This search field describes both persons (candidates, voters, election officials, courts) and circumstances (close vote margins, or audit results mandating a recount) that may trigger a recount to occur after the initial counting of votes. See the individual search terms for further clarifications.

Audit Laws Details

This search field shows those states that have in place laws regarding not just recounts but also post-election audits. While only two states (Hawaii and Mississippi) lack recount laws, many more states lack laws regarding post-election audits.

Candidate-Initiated Options

This search field describes a number of notable characteristics that shape the candidate-initiated recount process differently in each state. These include both limitations that a state may set (some states allow candidates to request a recount only if there is a particular close vote margin, or only if they are running for a particular office) and privileges that a state may grant (such as allowing party officials to request a recount if the candidate does not).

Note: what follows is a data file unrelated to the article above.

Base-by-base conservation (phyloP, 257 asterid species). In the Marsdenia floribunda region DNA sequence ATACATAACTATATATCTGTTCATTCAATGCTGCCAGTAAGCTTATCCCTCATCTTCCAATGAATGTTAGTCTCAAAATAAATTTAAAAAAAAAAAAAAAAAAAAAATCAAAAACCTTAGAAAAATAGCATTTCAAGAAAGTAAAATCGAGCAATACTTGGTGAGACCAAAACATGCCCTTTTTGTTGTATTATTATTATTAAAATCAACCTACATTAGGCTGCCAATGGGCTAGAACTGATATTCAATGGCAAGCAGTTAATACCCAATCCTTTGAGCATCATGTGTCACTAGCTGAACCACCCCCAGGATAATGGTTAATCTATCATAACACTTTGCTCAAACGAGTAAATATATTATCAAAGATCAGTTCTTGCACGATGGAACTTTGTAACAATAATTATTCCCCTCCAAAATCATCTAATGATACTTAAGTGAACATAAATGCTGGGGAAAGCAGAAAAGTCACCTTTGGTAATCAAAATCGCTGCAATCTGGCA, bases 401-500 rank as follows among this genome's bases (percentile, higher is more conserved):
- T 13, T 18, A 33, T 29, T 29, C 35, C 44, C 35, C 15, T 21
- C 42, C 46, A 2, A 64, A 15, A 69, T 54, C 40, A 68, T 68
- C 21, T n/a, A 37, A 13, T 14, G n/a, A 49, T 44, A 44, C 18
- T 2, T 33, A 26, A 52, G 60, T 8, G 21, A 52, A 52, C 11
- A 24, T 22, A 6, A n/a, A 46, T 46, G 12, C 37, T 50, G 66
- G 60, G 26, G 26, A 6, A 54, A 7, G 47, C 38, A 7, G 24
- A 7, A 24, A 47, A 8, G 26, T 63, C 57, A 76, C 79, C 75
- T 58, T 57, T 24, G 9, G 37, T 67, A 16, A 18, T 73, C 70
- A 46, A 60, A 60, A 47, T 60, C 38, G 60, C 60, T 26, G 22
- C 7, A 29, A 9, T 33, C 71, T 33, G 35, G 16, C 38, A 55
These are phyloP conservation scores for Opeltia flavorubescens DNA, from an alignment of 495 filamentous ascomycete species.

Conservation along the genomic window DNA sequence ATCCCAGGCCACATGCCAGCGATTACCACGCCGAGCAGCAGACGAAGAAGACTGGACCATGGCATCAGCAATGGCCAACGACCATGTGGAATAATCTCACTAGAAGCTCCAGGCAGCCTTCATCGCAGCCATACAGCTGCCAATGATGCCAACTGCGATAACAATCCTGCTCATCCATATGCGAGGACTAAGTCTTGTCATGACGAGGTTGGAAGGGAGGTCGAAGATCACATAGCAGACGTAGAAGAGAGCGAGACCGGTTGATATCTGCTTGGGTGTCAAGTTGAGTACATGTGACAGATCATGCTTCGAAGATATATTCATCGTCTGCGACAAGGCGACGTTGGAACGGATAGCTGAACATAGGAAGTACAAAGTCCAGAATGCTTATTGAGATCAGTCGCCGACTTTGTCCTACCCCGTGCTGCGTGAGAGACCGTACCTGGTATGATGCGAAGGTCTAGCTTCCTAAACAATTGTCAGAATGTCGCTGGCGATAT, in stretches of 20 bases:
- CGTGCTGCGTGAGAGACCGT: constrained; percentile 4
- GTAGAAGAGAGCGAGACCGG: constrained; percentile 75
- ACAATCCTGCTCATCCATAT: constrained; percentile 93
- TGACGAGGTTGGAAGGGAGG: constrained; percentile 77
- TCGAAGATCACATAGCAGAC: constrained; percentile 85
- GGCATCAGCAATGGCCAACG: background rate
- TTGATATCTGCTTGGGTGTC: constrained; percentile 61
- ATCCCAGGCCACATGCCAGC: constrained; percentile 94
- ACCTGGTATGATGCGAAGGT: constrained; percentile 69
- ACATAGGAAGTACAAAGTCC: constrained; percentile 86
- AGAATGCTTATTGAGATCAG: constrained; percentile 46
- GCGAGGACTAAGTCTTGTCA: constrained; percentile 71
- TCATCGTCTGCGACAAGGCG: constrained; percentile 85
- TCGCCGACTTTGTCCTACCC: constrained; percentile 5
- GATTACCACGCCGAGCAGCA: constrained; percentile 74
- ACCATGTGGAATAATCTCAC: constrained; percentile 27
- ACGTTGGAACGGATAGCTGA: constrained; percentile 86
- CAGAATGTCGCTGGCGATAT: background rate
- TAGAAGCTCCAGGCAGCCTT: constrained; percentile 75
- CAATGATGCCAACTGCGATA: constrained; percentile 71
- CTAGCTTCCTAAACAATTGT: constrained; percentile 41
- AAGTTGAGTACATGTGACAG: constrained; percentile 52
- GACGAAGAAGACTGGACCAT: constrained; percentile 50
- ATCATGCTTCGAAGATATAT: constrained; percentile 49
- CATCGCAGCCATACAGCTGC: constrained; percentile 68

Cost for Candidate-Initiated Recounts

These search fields describe the various means by which states obtain funds to pay for a recount initiated by a candidate or voter(s). This search field exists only for candidate- and voter-initiated recounts, as these are the only initiating mechanisms for which states charge the cost to a private individual, rather than paying the cost from local or state public funds. See the individual search terms for further clarifications.

Cost for Voter-Initiated Recounts

These search fields describe the various means by which states obtain funds to pay for a recount initiated by a candidate or voter(s). This search field exists only for candidate- and voter-initiated recounts, as these are the only initiating mechanisms for which states charge the cost to a private individual, rather than paying the cost from local or state public funds. See the individual search terms for further clarifications.